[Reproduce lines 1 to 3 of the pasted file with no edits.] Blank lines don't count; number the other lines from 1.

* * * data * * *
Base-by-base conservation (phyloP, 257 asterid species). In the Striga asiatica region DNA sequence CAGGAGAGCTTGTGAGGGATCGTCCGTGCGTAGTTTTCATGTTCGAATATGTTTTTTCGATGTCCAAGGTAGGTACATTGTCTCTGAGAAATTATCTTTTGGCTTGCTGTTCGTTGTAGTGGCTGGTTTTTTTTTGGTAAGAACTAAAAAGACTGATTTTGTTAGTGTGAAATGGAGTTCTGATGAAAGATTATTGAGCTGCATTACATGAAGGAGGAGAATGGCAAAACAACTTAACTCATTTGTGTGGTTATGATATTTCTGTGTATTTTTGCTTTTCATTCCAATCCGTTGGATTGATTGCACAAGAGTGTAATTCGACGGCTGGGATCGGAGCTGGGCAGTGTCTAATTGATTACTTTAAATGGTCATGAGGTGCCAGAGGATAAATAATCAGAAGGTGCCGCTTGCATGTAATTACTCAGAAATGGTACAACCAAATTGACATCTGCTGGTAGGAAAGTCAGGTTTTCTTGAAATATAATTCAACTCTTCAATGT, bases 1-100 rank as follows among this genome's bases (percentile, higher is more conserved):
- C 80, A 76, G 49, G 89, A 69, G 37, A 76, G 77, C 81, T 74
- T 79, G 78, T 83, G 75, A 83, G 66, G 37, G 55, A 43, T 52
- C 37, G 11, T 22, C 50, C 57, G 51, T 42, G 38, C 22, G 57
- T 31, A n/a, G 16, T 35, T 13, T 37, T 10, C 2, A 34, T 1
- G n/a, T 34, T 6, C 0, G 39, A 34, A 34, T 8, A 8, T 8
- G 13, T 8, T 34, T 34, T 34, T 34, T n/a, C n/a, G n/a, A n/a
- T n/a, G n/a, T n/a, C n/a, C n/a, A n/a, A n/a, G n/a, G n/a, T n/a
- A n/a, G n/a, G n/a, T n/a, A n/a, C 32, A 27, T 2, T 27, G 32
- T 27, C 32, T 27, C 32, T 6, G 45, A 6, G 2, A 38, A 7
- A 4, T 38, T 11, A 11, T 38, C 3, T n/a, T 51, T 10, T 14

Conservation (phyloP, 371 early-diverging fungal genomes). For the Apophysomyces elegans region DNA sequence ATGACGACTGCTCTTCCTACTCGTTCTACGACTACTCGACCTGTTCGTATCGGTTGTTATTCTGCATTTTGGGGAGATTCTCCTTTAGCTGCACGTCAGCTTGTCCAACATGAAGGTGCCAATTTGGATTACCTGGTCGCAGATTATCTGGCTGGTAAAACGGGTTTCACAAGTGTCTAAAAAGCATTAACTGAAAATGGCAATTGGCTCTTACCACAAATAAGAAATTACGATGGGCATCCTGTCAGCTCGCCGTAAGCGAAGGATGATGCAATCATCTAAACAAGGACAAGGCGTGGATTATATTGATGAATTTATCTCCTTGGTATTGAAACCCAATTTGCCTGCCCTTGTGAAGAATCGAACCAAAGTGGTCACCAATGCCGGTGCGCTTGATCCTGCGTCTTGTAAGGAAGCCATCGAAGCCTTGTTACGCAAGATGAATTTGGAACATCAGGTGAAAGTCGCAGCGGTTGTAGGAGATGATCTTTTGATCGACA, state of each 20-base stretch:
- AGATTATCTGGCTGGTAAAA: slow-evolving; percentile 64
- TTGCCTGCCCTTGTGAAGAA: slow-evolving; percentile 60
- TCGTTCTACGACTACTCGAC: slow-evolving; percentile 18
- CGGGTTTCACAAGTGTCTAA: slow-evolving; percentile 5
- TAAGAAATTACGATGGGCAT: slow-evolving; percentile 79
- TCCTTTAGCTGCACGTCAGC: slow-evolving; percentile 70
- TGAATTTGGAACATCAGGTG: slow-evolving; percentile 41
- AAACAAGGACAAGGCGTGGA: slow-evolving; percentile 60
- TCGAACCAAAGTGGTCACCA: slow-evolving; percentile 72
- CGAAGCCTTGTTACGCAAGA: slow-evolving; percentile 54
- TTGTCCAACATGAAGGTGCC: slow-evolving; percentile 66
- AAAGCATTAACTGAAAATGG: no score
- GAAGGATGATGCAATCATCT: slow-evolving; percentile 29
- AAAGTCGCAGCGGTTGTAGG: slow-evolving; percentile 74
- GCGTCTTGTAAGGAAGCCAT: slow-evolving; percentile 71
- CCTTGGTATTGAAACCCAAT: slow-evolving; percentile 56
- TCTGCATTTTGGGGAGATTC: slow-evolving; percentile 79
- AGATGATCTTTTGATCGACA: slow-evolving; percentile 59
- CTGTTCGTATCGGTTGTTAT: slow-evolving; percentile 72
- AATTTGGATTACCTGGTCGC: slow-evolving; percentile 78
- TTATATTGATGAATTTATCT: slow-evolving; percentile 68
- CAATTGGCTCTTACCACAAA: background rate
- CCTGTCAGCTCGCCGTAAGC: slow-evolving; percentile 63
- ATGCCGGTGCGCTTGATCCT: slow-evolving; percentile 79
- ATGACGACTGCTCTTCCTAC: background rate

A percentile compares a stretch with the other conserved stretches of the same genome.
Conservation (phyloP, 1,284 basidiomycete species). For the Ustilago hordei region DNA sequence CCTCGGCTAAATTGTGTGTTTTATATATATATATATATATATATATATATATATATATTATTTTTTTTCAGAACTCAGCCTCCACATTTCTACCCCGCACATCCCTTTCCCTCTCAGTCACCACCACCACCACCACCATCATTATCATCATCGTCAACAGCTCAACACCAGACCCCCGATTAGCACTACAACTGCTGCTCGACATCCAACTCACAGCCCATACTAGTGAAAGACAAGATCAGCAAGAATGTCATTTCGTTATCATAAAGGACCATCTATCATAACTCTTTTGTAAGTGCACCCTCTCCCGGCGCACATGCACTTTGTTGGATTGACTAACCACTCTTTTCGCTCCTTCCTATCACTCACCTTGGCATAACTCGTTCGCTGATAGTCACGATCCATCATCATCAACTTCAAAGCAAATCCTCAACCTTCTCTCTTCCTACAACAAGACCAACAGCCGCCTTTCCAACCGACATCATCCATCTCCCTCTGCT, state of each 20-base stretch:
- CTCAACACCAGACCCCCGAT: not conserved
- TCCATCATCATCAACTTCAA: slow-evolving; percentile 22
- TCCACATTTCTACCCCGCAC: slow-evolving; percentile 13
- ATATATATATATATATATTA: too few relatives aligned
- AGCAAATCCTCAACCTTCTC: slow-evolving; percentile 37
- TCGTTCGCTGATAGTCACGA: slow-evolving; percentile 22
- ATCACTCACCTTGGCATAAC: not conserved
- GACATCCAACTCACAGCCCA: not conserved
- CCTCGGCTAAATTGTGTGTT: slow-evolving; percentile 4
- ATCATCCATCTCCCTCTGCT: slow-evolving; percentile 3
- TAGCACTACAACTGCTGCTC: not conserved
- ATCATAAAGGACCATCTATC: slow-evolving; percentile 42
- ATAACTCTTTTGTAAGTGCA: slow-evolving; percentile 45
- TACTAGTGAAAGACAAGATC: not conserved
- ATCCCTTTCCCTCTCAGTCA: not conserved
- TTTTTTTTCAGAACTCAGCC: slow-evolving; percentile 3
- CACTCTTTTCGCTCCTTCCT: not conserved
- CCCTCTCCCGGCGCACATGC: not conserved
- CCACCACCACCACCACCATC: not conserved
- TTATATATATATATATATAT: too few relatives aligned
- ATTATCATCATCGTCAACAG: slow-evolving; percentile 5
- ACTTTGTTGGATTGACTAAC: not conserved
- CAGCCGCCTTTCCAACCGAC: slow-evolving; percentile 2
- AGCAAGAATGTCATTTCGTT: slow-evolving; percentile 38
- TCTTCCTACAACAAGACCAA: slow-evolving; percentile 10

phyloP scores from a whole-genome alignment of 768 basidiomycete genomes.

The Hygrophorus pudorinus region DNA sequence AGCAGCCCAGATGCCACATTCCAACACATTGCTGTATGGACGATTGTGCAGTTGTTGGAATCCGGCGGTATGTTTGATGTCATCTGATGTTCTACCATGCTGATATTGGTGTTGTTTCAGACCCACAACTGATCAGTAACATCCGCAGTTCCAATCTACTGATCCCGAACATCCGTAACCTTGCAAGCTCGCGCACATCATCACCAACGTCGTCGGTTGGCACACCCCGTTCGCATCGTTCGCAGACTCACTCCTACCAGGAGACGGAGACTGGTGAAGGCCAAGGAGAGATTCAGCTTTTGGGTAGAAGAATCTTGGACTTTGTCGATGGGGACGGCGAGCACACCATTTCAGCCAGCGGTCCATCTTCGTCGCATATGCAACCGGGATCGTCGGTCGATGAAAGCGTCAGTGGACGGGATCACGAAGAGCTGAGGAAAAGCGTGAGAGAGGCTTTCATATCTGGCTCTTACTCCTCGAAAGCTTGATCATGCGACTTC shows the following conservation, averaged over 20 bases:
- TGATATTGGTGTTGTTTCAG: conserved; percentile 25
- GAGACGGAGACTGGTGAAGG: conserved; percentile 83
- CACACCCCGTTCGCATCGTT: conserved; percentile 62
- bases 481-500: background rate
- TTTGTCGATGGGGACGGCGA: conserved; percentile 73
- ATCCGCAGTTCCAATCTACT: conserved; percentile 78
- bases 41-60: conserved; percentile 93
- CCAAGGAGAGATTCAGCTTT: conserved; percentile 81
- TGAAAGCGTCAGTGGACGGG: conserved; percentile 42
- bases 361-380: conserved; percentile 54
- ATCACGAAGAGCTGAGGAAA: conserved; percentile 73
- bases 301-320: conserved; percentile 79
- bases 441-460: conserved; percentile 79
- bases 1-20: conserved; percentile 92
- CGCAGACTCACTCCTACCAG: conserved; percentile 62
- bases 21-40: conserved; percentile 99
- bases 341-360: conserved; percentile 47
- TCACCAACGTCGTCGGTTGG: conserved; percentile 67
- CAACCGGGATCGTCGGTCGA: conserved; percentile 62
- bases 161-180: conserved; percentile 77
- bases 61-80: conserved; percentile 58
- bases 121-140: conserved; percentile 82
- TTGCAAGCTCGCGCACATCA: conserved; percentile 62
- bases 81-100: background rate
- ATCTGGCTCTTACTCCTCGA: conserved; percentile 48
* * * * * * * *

Base-by-base conservation (phyloP, 257 asterid species). In the Striga asiatica region DNA sequence CAGGAGAGCTTGTGAGGGATCGTCCGTGCGTAGTTTTCATGTTCGAATATGTTTTTTCGATGTCCAAGGTAGGTACATTGTCTCTGAGAAATTATCTTTTGGCTTGCTGTTCGTTGTAGTGGCTGGTTTTTTTTTGGTAAGAACTAAAAAGACTGATTTTGTTAGTGTGAAATGGAGTTCTGATGAAAGATTATTGAGCTGCATTACATGAAGGAGGAGAATGGCAAAACAACTTAACTCATTTGTGTGGTTATGATATTTCTGTGTATTTTTGCTTTTCATTCCAATCCGTTGGATTGATTGCACAAGAGTGTAATTCGACGGCTGGGATCGGAGCTGGGCAGTGTCTAATTGATTACTTTAAATGGTCATGAGGTGCCAGAGGATAAATAATCAGAAGGTGCCGCTTGCATGTAATTACTCAGAAATGGTACAACCAAATTGACATCTGCTGGTAGGAAAGTCAGGTTTTCTTGAAATATAATTCAACTCTTCAATGT, bases 1-100 rank as follows among this genome's bases (percentile, higher is more conserved):
- C 80, A 76, G 49, G 89, A 69, G 37, A 76, G 77, C 81, T 74
- T 79, G 78, T 83, G 75, A 83, G 66, G 37, G 55, A 43, T 52